The Saskatchewan government desperately needs a debt repayment plan. A heritage fund is that plan
Good times don’t last forever.
Farmers know when you have a bumper crop, you pay down debt and put some away for a dry year. The government needs to learn this lesson.
Saskatchewan is experiencing a boom. Last year, resource revenues were $1.6 billion higher than expected. The budget projects resource revenues at $3.3 billion this year. Both years are record highs for the last decade.
The resource revenue boom is allowing the government to pay down $1 billion of debt. And that’s a good thing.
But after this year, the government is planning to borrow $4 billion more by 2027.
|Eye on Saskatchewan
Saskatchewan has been down this road before.
Former Premier Brad Wall had a goal of leaving Saskatchewan debt-free. In 2009, the Wall government paid down more debt than any previous government. But then the government started borrowing again. In the years since, the debt has increased by over 300 per cent.
Praying for booms to last forever isn’t a prudent budget plan.
A serious plan would include a concrete plan to pay down debt and save non-renewable resource revenues.
That first step is essential.
The big debt payments in recent budgets are important. But a family doesn’t pay down a mortgage by putting the occasional bonus against the principal. Families pay down mortgages every … single … month. The Saskatchewan government desperately needs a debt repayment plan.
And that leads to the second step.
The government needs to finally establish an independent heritage fund where the government is required to deposit non-renewable resource revenues.
Former premier Allan Blakeney actually set up a heritage fund in 1978. But the lack of protections made it easy for politicians to raid the fund. It was shut down in 1992.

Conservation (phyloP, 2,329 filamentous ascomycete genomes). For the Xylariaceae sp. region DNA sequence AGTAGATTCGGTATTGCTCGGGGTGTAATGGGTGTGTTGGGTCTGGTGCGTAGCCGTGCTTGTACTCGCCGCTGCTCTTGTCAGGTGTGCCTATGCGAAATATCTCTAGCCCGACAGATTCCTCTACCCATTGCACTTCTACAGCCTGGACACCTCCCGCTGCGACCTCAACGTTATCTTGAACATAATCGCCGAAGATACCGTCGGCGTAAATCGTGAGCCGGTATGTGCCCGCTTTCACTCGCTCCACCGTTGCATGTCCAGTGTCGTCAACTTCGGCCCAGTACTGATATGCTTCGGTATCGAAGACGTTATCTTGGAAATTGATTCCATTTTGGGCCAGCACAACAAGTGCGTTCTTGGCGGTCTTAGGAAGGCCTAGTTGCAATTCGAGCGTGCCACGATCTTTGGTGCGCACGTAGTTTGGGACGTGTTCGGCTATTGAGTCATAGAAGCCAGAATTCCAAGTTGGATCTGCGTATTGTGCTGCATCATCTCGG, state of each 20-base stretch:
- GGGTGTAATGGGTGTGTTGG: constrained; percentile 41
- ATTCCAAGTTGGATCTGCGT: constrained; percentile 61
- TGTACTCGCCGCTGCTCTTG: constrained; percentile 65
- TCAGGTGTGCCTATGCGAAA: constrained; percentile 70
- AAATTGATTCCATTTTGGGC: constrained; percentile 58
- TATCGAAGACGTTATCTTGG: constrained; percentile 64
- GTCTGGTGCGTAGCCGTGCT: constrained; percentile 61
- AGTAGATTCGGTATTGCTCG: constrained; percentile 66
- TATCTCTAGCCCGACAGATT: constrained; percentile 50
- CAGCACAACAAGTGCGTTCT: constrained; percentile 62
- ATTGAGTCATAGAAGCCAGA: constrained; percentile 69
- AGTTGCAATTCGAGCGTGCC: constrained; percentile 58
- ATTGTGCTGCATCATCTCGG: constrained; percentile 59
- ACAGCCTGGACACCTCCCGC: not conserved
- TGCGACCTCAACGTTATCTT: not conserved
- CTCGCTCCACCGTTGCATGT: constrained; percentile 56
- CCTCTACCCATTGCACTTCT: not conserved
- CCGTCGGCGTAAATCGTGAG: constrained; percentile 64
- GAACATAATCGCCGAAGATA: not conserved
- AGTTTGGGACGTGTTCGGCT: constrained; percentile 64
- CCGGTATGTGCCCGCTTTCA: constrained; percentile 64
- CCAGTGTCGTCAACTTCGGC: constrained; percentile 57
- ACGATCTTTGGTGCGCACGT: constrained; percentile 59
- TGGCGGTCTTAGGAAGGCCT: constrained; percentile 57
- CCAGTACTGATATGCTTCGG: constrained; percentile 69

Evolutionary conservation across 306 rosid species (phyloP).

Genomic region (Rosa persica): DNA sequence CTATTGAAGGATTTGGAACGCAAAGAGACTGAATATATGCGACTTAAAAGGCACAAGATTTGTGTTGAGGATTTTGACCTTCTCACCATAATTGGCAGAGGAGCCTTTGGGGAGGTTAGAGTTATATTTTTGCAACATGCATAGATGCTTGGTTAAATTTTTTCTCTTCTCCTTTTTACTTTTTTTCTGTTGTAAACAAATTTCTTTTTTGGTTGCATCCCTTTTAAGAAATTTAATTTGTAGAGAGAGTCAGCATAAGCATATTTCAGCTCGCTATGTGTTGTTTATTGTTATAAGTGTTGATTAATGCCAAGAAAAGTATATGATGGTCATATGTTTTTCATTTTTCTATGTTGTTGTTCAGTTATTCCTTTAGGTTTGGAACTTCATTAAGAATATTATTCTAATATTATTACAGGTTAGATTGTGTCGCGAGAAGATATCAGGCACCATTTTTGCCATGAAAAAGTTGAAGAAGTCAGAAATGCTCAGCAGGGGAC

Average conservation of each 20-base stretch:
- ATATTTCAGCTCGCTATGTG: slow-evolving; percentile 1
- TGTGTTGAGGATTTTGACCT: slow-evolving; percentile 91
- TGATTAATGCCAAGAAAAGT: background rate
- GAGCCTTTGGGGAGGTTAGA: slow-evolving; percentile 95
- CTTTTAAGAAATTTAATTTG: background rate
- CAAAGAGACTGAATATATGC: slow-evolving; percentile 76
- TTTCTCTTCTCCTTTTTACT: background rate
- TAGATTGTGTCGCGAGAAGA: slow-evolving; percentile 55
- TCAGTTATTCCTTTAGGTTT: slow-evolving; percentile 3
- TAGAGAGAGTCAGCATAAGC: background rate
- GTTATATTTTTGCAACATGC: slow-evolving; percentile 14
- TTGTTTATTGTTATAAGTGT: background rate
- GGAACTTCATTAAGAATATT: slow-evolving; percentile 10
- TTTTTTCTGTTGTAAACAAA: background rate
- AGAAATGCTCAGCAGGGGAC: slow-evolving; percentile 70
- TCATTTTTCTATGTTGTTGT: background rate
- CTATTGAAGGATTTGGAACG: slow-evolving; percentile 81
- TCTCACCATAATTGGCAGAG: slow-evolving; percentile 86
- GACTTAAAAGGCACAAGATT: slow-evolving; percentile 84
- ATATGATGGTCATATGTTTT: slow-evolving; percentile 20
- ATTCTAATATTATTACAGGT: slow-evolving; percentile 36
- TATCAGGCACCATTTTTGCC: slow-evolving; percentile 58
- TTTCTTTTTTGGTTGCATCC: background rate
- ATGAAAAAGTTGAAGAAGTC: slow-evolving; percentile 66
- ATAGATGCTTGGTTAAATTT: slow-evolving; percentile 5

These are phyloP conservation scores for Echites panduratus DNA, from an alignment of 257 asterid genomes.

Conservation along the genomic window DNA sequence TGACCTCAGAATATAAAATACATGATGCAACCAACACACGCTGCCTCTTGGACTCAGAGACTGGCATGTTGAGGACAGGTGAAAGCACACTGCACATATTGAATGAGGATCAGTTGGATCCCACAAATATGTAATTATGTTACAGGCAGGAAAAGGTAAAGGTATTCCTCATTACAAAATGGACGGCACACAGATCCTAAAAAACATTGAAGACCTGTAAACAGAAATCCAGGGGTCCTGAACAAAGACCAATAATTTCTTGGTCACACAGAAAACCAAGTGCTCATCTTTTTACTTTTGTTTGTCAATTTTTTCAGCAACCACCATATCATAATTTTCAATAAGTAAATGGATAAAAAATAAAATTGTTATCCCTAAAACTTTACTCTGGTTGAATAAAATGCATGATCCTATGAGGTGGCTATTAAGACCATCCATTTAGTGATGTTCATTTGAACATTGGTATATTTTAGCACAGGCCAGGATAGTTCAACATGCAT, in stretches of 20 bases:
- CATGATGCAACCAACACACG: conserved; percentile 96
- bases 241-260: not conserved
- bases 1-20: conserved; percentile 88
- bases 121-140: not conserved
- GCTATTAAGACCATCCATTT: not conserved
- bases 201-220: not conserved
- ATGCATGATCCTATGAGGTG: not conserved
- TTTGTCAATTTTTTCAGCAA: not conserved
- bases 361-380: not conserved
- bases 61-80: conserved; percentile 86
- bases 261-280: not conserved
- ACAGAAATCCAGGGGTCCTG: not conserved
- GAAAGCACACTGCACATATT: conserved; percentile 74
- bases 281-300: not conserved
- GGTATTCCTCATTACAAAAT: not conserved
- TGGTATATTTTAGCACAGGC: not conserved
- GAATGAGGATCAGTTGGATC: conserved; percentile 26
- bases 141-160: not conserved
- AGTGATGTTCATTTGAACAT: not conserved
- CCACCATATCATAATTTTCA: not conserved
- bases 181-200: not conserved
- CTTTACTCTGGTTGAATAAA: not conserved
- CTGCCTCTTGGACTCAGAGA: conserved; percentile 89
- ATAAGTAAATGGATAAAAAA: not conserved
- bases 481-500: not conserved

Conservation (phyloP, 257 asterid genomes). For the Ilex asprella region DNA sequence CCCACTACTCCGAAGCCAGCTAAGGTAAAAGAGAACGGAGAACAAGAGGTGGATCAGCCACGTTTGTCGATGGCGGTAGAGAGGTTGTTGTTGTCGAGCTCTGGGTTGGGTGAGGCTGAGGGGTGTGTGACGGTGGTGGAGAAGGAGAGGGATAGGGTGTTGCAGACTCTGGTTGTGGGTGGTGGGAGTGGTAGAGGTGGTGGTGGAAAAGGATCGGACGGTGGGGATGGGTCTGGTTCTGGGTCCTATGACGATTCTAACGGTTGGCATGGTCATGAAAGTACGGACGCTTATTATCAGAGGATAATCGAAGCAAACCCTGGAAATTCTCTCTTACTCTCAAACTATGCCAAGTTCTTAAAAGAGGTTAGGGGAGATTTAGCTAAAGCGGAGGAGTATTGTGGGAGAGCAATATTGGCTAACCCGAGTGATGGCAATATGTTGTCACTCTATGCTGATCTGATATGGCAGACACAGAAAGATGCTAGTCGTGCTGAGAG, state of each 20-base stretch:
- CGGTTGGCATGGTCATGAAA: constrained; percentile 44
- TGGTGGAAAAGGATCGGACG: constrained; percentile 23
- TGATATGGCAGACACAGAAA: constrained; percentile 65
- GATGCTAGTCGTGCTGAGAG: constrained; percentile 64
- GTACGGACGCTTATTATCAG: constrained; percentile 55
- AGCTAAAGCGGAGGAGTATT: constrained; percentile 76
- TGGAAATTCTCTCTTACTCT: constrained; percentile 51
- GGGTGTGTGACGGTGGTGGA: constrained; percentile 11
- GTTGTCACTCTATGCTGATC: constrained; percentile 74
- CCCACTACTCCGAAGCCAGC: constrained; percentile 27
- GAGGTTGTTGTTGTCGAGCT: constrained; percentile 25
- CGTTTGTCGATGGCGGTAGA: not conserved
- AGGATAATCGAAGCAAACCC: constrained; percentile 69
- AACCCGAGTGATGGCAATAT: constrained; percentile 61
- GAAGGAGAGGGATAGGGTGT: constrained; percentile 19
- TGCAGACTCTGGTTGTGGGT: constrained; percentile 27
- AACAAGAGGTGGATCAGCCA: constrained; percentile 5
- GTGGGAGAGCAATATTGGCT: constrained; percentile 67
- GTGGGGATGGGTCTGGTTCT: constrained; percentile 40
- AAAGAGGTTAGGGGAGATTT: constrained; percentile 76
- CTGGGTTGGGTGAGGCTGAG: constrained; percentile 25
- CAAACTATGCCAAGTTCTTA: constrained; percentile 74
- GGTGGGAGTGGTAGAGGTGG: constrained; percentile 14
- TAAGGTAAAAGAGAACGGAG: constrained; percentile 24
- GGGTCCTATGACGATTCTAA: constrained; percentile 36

The Lougheed government in Alberta also established its heritage fund in the late 1970s. Initially, the government invested $2.2 billion into the fund and planned to deposit 30 per cent of resource revenues into it annually. But politicians refused to commit to saving and stopped depositing into the fund after 1987. When the Alberta government stopped the deposits, the fund was worth $28 billion. The current value of the heritage fund is only $18.6 billion.
Saskatchewan and Alberta’s histories provide good examples of what not to do. Fortunately for Premier Scott Moe, there are successful case studies to copy.
Norway deposits 100 per cent of its oil revenues into its savings fund. And despite being created two years before the government of Saskatchewan shut down its heritage fund, Norway’s fund is currently worth more than $1.8 trillion.
In the late 1960s, Alaska established its Permanent Fund. Politicians must invest at least 25 per cent of resource revenues into the fund and aren’t allowed to touch the principal. Politicians can only spend the interest. Alaska’s fund has grown to more than $100 billion. In 2022, each Alaskan received a dividend of $2,622 from the fund.
In 2013, Wall’s government commissioned a report about heritage funds. The report recommended the creation of a new heritage fund for Saskatchewan. The government failed to act, and the report has been gathering dust ever since.
If the Saskatchewan government had re-started the Saskatchewan heritage fund 10 years ago and followed Alaska’s example, it would be valued at $6.1 billion today. Assuming a five per cent return, the fund would generate $303 million in interest annually. That interest income could be used to help pay down the debt or pay for another brand-new children’s hospital every year.
Instead, the Saskatchewan government has been spending resource revenues as fast as they come in. It’s raised the PST. And, despite some ad hoc debt repayments, the debt has soared and it’s set to soar even higher next year.
History shows that the Saskatchewan government needs a plan. A heritage fund is that plan.
Gage Haubrich is the Prairie Director for the Canadian Taxpayers Federation.
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